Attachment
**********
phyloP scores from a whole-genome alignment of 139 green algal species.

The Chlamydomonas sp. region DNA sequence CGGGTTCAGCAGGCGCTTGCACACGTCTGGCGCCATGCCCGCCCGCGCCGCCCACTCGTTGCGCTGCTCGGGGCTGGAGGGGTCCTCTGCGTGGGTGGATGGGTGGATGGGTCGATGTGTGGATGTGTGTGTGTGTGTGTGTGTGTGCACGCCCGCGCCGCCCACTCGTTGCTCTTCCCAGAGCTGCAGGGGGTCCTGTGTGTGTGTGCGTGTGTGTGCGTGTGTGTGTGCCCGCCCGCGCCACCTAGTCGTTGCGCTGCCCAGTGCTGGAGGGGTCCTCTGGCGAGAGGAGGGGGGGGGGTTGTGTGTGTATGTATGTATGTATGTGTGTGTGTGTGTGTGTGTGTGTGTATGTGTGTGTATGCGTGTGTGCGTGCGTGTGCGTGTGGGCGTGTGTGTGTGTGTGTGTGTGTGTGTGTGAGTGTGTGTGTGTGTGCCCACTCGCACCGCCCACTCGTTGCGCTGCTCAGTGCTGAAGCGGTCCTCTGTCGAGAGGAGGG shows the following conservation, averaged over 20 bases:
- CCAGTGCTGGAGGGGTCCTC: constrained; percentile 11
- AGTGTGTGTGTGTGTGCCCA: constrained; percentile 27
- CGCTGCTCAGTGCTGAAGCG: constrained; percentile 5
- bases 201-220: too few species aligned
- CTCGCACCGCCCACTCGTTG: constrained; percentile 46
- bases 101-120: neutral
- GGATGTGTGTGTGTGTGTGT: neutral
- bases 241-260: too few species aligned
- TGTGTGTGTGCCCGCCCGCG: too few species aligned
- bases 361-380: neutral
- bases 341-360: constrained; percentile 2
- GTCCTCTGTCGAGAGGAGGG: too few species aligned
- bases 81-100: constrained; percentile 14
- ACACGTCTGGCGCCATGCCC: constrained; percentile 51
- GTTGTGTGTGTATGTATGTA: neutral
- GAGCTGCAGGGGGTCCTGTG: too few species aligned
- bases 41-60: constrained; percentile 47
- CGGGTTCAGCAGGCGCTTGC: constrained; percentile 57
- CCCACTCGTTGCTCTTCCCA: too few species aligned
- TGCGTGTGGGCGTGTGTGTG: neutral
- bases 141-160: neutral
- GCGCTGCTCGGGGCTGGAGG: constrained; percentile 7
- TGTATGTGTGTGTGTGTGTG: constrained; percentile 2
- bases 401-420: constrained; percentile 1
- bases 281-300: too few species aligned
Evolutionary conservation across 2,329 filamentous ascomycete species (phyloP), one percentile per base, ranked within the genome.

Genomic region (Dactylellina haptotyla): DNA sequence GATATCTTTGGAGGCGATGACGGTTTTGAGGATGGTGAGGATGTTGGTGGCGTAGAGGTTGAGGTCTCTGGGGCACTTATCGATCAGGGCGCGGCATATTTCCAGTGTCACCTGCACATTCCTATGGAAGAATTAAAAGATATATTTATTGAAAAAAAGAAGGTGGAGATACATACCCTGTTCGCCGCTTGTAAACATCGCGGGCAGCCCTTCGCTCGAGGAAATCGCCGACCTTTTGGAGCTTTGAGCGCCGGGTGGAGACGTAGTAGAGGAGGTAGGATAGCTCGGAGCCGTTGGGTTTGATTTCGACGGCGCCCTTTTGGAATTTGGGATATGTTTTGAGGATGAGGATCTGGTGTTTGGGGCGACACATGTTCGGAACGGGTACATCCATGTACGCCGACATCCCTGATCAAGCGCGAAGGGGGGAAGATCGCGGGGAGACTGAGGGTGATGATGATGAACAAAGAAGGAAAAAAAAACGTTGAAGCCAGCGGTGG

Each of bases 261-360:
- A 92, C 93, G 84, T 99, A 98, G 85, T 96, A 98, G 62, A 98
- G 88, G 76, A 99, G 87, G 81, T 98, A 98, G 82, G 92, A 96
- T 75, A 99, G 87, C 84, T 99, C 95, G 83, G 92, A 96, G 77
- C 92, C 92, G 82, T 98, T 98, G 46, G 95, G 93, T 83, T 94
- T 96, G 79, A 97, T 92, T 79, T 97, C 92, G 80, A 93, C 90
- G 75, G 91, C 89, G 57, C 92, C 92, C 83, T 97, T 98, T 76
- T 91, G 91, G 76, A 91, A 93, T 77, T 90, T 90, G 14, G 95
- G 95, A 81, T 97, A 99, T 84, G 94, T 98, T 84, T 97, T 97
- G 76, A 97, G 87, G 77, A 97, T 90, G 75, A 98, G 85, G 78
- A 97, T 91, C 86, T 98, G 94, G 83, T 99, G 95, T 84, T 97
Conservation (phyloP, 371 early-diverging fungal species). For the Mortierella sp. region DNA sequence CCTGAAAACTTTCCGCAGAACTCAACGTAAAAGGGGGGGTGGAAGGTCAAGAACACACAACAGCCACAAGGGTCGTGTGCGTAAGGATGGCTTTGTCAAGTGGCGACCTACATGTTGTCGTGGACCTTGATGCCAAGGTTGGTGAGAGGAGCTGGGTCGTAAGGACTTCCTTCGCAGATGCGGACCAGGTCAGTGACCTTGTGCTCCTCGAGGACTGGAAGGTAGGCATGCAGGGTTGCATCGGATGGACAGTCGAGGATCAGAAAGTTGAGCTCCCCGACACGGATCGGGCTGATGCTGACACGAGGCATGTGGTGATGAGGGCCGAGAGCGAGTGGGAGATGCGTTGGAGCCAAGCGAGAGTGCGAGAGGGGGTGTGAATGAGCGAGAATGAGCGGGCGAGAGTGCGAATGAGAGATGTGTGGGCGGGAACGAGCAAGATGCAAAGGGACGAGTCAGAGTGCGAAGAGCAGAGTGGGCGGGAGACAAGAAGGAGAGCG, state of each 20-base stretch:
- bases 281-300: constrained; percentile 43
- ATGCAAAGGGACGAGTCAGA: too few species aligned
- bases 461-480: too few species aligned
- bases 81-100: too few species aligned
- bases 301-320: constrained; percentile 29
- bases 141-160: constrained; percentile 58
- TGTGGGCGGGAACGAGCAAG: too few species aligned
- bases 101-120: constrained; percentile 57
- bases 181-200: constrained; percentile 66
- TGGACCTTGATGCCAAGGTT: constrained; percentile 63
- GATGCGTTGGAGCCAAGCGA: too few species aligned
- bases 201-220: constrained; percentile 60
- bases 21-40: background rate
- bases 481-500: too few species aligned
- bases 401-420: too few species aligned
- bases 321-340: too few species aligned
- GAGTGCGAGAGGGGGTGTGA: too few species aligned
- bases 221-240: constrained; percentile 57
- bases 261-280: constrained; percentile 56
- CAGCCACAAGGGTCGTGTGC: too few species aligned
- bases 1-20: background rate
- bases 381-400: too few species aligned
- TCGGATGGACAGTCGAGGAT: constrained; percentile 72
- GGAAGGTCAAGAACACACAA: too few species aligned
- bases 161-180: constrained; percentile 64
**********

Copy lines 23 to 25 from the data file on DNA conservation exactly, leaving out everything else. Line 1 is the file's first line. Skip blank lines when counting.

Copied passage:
- bases 141-160: neutral
- GCGCTGCTCGGGGCTGGAGG: constrained; percentile 7
- TGTATGTGTGTGTGTGTGTG: constrained; percentile 2